So you're tuning in to just where you are at now and how your day has been with you how you've been with your day, the ebbs and the flows. And it's interesting to be able to name the quality of your breathing. So full, ratchety, tight, tense, thin, limited, full, warm, expressive, alive, vibrant. I mean, it could be anything. What I just provided as ideas is really just the tip of the pile of the various ways to describe how the breath is coming in and going out.
You might even have a breathing condition. So maybe there's something going on with your lungs. Maybe you're overcoming Covid, maybe you have long haul Covid, maybe there's some pneumonia, maybe you've had a lung removed. Maybe you have allergies or asthma, or your ribcage is really just super tight. Just notice what's there.
And then as you go through the practice, notice how each of the things that I'm suggesting has an impact. So notice while you're in it, and this is where I talk a lot about yellow lights in other episodes and just paying attention and being aware. And just noticing how what you're doing has impact either in a positive way, a neutral way, or a negative way. Because that's when you really start to figure out that which you need.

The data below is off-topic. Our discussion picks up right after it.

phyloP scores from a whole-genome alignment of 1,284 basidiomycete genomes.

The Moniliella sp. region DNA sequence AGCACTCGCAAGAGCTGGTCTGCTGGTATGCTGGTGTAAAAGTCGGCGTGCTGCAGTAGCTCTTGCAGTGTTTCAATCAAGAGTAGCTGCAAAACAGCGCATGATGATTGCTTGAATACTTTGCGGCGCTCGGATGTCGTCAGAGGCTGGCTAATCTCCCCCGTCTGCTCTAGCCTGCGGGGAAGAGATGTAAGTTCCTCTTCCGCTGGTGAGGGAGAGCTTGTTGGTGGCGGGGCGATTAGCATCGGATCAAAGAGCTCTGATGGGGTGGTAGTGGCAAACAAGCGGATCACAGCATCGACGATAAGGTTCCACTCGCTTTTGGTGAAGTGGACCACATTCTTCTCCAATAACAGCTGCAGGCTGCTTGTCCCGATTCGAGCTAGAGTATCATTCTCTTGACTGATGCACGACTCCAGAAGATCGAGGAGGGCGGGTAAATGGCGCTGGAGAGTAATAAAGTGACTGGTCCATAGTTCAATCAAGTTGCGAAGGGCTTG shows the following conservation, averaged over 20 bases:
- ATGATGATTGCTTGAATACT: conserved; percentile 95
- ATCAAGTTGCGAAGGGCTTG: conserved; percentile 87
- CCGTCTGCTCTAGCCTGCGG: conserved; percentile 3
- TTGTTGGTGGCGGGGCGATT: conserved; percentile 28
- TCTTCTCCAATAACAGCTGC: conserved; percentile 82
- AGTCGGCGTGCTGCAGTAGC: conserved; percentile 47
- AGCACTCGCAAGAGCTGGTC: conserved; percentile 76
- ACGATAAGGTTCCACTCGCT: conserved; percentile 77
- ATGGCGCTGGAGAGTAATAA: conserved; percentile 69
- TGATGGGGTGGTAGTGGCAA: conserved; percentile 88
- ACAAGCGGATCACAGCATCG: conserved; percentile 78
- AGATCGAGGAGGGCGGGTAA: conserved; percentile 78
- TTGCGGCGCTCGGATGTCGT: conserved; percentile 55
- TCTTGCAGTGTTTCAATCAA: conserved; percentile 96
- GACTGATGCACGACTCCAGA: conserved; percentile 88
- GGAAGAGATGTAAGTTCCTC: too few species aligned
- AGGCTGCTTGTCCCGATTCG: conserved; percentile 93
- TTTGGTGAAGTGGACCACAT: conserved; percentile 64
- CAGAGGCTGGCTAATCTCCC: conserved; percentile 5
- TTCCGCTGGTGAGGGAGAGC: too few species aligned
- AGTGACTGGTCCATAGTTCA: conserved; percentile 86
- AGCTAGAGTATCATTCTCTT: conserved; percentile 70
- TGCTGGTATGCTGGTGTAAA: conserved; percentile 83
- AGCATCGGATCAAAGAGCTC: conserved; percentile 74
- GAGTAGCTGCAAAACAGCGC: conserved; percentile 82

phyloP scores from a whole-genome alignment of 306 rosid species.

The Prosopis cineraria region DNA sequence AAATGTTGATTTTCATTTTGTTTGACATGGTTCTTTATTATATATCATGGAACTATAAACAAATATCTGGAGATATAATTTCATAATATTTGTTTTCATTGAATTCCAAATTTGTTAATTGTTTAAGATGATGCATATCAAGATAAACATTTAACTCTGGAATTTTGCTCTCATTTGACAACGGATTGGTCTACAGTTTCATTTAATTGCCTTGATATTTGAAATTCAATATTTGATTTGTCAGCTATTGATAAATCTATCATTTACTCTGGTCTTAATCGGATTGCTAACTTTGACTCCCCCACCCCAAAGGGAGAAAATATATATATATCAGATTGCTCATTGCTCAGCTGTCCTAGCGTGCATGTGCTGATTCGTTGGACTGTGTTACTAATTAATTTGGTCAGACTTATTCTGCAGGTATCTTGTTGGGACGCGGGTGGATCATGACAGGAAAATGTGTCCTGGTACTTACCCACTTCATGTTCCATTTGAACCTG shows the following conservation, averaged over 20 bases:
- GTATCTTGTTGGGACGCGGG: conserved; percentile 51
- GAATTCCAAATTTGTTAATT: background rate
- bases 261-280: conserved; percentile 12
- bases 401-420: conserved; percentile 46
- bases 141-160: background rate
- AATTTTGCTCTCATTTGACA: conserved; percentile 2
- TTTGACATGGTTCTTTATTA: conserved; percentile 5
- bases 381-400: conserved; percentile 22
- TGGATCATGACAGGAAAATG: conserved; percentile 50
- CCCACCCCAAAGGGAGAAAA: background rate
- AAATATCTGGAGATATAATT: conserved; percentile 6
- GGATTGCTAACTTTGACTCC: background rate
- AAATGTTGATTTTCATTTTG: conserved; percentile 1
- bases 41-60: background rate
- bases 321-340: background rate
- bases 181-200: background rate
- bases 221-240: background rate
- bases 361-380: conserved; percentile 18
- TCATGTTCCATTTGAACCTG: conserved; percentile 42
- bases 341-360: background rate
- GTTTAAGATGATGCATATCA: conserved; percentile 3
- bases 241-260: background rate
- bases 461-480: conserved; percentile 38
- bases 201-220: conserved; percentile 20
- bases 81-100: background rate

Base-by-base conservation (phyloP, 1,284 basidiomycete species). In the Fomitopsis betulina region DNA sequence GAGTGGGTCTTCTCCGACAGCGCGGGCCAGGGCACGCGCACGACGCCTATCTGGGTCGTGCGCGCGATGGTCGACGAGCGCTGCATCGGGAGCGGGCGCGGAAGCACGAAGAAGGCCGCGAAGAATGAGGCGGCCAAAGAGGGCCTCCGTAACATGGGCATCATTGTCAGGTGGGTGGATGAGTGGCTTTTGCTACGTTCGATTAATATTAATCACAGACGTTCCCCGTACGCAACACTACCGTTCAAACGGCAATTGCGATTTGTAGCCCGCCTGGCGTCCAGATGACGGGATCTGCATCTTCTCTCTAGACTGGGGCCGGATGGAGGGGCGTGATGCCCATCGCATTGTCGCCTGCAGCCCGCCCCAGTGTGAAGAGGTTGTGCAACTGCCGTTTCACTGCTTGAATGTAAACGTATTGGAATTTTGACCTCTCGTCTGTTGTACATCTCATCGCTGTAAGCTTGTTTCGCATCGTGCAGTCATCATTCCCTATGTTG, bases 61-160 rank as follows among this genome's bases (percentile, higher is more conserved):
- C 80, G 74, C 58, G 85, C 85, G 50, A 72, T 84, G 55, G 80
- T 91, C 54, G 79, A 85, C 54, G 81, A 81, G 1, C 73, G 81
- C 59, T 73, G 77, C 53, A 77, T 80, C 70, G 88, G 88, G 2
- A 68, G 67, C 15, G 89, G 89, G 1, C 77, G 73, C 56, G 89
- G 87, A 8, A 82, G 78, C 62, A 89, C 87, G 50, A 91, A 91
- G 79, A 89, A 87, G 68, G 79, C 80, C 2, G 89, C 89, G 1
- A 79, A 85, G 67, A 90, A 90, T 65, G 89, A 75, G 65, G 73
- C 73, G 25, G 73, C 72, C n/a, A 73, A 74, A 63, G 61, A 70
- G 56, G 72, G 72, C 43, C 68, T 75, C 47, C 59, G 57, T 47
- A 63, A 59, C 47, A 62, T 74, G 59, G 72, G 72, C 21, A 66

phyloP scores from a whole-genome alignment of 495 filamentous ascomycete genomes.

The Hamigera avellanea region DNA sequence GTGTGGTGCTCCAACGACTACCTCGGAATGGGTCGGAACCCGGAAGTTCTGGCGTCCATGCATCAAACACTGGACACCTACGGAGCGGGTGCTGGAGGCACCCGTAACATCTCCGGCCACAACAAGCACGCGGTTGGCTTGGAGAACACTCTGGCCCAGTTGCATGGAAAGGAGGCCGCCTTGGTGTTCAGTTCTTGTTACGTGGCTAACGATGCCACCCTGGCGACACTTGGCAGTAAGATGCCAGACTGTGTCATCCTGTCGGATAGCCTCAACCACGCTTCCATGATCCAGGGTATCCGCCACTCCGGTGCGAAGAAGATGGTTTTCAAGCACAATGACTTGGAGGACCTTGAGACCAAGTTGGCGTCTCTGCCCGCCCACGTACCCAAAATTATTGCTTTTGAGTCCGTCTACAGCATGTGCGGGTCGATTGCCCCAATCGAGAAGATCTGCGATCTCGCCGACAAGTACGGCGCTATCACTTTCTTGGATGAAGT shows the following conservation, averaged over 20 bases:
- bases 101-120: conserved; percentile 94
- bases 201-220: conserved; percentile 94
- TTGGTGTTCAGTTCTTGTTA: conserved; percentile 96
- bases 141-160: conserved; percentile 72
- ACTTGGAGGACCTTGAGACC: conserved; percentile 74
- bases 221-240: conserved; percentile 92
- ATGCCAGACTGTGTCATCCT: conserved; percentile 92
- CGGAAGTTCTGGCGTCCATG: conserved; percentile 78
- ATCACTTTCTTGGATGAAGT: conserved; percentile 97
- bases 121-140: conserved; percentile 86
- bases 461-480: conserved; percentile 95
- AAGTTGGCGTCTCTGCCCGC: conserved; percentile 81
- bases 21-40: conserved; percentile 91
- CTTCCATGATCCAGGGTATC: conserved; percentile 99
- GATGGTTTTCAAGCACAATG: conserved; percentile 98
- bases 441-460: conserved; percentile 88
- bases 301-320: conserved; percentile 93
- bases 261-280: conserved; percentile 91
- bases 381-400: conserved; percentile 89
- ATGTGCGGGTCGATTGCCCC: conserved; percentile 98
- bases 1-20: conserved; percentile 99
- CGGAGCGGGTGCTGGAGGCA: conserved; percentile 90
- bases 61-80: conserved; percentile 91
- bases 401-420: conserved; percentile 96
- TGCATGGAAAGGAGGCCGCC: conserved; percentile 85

So as we begin to move, clue into that breath again. Notice if there's any anticipation for the movement. And whether you're walking, or sitting, or standing, can you take your shoulders up to your ears. And then can you pull your shoulder blades back to your spine and then down your back.
So this is a shoulder roll, the shoulders come up to your ears, you pull them back towards your spine, and then down your back. Now the pace at which you go with this is solely your own. And of course, I can't see you so I can't specifically direct you, nor do I want to state like this is the tempo you must go. So I really want you to pay attention to what your own tempo is.
And then as you play with this, consider starting the raising up of your shoulder blades and shoulders at the start of your inhale. And then finish that raising up at the end of your inhale. And then as you pull the shoulder blades together, that's the start of your exhale. And as they drop back down your back, that's the ending of your exhale.
So now you can move with the rhythm of the breath coming in, reaching the top of the inhale and the breath now going out. Good, and then up with the inhale and then out with the exhale.
Just follow that inhale and exhale. Follow that connection to your blades in your shoulders moving. With the process of this technique, you might also notice things further afield from your shoulders or your breath.